Social Scientists File Amicus Brief with U.S. Supreme Court in High-Profile Affirmative Action Case
On August 13, 2012, a group of social scientists filed an amicus brief with the U.S. Supreme Court in a high-profile affirmative action case that challenges the race-conscious admissions policy of the University of Texas at Austin (UT). The brief contains research offering a deeper understanding of how a diverse educational environment benefits all students and society as a whole. It also cites studies showing that race-conscious admissions policies like that used by UT result in a more diverse student body, which is essential to produce leaders able to compete in the 21st century global marketplace. Wilson Sonsini Goodrich & Rosati, the Equal Justice Society, and the Haas Diversity Research Center at the University of California, Berkeley, wrote the brief on behalf of 13 of the nation's leading social scientists in the case of Abigail Fisher v. University of Texas at Austin.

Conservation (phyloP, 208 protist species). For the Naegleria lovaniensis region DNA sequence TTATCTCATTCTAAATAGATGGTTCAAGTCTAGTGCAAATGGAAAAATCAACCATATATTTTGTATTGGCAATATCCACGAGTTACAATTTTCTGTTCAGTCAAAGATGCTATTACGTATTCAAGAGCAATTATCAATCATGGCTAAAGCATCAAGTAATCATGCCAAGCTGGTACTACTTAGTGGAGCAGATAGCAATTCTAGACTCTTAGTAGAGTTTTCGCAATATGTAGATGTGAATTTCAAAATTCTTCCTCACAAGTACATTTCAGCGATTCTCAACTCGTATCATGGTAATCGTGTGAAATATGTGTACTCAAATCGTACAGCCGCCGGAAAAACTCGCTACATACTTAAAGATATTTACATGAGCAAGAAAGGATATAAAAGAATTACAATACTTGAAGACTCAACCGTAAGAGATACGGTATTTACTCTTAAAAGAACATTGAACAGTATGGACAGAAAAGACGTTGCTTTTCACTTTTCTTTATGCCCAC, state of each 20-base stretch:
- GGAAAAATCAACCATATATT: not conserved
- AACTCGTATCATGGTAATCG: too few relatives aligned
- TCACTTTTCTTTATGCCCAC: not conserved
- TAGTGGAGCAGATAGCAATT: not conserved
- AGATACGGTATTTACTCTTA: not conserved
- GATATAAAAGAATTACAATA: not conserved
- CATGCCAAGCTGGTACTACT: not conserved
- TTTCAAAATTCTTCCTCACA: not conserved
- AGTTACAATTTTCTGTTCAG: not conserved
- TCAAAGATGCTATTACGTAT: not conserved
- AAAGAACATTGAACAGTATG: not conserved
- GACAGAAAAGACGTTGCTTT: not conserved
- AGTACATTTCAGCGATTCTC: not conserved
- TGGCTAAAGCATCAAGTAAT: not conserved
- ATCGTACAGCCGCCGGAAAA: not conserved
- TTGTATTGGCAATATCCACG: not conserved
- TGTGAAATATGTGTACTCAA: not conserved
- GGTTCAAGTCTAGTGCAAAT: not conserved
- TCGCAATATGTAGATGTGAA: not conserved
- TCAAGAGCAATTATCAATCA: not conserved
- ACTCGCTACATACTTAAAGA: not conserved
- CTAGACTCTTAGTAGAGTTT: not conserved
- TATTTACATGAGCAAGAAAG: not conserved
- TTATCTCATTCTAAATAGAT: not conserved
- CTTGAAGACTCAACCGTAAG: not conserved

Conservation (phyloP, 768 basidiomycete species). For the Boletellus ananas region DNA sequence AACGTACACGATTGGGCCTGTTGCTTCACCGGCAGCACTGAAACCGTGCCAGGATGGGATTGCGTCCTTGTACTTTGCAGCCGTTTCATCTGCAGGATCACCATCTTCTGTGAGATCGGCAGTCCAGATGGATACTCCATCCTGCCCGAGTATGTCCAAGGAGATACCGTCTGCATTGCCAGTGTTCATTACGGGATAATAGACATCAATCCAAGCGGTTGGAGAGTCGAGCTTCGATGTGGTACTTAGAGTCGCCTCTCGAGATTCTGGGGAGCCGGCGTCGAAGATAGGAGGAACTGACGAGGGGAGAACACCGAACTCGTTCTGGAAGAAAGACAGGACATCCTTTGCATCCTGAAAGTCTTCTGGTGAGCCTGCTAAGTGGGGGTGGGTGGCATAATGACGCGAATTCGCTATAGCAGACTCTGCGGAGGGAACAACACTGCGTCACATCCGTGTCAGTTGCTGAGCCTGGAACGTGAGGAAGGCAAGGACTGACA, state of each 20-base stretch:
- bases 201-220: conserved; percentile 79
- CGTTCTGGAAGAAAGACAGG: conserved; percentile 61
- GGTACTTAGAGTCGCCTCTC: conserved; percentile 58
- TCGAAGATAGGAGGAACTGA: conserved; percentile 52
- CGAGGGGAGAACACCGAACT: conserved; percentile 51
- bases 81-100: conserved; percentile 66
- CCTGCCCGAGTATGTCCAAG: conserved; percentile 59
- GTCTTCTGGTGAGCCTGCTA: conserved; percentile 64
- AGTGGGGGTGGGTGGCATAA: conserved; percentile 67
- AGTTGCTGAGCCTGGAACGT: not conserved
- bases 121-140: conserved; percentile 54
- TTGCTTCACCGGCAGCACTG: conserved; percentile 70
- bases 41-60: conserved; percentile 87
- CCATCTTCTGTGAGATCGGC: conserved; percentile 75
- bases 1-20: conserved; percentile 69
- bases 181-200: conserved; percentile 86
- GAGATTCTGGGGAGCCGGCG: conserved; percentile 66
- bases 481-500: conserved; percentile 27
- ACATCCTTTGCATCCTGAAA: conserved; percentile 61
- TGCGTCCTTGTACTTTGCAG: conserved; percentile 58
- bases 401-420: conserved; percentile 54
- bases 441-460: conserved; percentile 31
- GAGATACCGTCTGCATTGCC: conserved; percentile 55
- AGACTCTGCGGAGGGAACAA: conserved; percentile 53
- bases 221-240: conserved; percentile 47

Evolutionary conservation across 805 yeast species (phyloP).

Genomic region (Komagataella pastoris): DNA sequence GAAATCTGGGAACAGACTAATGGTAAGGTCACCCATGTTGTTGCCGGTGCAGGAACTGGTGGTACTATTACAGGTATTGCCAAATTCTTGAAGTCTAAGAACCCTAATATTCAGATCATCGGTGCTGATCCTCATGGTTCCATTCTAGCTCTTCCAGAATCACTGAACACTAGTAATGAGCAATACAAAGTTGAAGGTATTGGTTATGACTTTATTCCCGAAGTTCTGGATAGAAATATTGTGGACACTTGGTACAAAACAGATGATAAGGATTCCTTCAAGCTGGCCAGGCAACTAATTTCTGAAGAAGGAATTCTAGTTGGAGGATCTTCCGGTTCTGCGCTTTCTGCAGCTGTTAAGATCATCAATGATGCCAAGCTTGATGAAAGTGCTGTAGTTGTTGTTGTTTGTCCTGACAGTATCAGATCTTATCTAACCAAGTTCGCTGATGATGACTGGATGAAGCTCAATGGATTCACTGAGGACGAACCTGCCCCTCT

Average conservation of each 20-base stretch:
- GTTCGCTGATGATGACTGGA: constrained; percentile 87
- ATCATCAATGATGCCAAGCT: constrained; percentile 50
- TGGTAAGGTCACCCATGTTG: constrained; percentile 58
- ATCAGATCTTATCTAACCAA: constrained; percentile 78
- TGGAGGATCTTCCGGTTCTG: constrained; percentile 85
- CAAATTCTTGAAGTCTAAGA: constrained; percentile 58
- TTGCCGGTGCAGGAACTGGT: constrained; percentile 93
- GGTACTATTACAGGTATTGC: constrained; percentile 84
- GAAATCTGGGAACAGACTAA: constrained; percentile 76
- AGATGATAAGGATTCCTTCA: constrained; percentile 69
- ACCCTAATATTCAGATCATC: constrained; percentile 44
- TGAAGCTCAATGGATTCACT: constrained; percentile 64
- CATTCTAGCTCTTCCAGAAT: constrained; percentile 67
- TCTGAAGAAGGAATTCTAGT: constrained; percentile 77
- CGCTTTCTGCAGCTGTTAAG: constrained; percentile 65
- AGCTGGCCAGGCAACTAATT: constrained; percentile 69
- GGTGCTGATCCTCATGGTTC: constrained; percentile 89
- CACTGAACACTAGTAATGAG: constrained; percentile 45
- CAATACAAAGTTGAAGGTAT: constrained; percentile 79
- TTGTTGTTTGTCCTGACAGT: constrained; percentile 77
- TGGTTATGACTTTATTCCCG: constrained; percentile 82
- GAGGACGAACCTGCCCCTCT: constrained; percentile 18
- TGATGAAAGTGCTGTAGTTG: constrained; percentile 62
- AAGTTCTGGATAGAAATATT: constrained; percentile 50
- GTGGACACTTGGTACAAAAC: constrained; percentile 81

The Fisher case was brought by a white student who challenges her denial of admission to UT in 2008 under an admissions policy that considers many different criteria, including: leadership qualities, extracurricular activities, awards, work experience, community service, family and school socio-economic status, and race. UT's policy takes into consideration the race environment background of any applicant, including a white student, based on his or her unique life experience.
After Fisher filed her lawsuit in 2008, a federal judge ruled against her in 2009. On appeal, the U.S. Court of Appeals for the Fifth Circuit last year unanimously ruled against Fisher and upheld the constitutionality of UT's admissions policy, saying it is consistent with a previous Supreme Court decision that diversity is a compelling interest for public universities and that race can be used as a factor in admissions. Fisher appealed to the U.S. Supreme Court, which will hear arguments in October 2012.
To read the Equal Justice Society's press release and download the brief, please click here.